Sometimes, another individual’s unwanted behavior rises to harassment. New Jersey law defines when harassment reaches a criminal level. In the Garden State, someone may find the first offense for harassment not entirely concerning, but subsequent convictions could lead someone into serious legal troubles.
Harassment and the New Jersey criminal code
The New Jersey criminal code spells out behavior that falls under the “harassment” category. Being boorish or awkward might bother others, but such behavior doesn’t likely rise to harassment. Consistently attempting to upset, severely annoy, or otherwise cause anguish may reach the legal threshold for harassment. Repeatedly contacting someone who doesn’t wish to be bothered and doing so at 3 AM could rise to harassment.
Putting hands on someone could lead to charges. A minor physical altercation, such as one involving non-injurious shoving, may result in harassment charges. Even threatening to touch someone might lead to a harassment conviction.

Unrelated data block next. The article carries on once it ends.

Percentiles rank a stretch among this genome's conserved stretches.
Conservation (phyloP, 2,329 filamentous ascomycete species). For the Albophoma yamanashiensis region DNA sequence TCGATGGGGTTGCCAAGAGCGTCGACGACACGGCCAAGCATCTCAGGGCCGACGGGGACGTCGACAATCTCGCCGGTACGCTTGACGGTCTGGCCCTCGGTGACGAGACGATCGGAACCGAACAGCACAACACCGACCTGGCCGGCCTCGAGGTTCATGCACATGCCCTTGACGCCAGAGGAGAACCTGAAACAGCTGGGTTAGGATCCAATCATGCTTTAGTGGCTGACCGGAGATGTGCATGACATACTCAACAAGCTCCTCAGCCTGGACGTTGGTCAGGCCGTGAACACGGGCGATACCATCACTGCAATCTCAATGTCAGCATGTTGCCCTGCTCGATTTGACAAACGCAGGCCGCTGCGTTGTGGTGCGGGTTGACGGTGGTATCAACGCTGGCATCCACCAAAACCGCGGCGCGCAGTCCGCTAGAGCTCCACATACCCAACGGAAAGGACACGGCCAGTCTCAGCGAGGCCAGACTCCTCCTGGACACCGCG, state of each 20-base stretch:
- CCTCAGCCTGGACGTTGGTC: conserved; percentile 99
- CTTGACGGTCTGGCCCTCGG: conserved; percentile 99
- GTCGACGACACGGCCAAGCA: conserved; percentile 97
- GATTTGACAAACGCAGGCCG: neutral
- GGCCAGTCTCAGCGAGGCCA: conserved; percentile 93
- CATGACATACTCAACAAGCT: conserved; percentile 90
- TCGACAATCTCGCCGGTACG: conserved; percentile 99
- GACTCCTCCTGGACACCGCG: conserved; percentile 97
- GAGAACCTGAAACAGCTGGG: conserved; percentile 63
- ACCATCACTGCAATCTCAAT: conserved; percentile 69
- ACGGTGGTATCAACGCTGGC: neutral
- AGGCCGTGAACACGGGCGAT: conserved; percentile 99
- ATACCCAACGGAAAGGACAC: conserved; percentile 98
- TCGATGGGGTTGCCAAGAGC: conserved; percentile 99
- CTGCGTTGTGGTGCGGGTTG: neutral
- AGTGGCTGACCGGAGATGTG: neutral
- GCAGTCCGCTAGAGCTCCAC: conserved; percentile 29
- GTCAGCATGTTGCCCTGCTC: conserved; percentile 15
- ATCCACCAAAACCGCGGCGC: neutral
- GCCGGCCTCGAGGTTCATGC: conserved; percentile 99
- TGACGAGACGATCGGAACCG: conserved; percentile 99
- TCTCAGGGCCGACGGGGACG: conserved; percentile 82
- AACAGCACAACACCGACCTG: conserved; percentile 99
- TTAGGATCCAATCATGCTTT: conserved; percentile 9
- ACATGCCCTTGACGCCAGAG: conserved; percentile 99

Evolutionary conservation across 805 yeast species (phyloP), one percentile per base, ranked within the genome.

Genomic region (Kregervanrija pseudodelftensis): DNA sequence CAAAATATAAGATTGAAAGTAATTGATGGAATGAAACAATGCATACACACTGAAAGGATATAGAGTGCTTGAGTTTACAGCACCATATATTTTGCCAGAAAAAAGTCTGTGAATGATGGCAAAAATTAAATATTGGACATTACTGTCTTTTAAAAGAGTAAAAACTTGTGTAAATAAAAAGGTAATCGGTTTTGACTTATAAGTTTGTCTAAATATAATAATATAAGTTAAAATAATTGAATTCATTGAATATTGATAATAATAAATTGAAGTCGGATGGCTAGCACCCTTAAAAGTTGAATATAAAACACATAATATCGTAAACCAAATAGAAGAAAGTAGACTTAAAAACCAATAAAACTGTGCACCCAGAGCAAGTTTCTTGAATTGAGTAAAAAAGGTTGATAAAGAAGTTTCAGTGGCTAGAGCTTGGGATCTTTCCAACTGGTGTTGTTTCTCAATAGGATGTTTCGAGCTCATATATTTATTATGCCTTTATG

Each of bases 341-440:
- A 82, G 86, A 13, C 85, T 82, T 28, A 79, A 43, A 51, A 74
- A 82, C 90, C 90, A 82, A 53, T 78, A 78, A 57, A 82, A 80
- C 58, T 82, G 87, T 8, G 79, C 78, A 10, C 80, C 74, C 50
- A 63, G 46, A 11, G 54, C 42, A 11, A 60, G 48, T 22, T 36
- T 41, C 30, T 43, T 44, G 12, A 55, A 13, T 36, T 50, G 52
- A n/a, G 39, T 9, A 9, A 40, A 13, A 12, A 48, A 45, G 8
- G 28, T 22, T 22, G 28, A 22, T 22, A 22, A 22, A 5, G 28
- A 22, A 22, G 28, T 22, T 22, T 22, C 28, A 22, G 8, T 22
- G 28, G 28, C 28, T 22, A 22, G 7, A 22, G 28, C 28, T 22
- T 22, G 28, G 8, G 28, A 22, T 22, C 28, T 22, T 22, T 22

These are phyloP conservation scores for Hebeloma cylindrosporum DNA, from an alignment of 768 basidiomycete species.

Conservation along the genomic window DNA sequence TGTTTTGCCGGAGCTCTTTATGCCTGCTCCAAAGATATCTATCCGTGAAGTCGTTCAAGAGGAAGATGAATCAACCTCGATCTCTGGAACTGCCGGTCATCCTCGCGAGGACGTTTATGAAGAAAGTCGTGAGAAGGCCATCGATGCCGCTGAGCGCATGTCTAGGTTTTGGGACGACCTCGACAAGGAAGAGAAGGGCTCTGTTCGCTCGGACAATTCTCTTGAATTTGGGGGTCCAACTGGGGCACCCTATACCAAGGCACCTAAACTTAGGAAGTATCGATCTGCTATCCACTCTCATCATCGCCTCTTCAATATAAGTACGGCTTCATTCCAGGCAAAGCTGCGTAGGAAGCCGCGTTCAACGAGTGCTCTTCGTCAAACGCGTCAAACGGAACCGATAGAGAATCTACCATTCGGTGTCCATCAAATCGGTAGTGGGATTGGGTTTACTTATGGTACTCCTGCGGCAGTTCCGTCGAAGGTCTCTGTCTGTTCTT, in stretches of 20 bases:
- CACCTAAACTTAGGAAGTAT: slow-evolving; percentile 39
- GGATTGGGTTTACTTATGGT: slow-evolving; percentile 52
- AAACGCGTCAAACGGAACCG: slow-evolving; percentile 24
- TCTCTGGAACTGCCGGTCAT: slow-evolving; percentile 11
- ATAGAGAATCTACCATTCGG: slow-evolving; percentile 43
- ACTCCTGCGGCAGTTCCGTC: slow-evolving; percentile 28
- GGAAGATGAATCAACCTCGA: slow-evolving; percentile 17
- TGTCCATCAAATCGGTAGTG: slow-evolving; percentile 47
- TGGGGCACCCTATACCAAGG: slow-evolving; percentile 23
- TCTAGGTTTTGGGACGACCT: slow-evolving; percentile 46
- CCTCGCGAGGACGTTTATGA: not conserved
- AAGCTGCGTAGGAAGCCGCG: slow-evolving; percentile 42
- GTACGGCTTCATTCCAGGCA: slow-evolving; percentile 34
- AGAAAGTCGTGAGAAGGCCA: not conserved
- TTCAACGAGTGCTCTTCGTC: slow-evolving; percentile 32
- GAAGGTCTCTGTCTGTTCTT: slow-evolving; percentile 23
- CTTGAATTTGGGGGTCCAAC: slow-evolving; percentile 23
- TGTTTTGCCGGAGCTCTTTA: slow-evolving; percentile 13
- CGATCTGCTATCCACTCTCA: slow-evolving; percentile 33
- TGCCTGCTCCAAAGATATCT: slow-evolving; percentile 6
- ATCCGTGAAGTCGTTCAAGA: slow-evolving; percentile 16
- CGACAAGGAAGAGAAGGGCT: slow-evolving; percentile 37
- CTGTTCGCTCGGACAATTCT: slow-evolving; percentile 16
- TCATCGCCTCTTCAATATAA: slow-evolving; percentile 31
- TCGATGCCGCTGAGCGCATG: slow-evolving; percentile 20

Criminal charges and their severity
New Jersey law lists harassment as a “petty disorderly persons” offense, which is below a “disorderly persons offense,” a misdemeanor elsewhere. A petty disorderly persons offense would be the equivalent to a “summary offense” in, say, Pennsylvania. Still, a petty disorderly persons conviction could result in a maximum of 30 days in jail and/or a maximum $500 fine.
That said, a tremendous exception exists in the law for persons on parole or probation for an indictable offense. If such a person commits harassment, he or she will not face petty disorderly persons’ charges. Instead, the incident rises to a “crime of the fourth degree,” a felony.
Even a petty disorderly persons offense may lead to other criminal law troubles. Anyone facing charges could speak with a defense attorney about how to deal with the charges.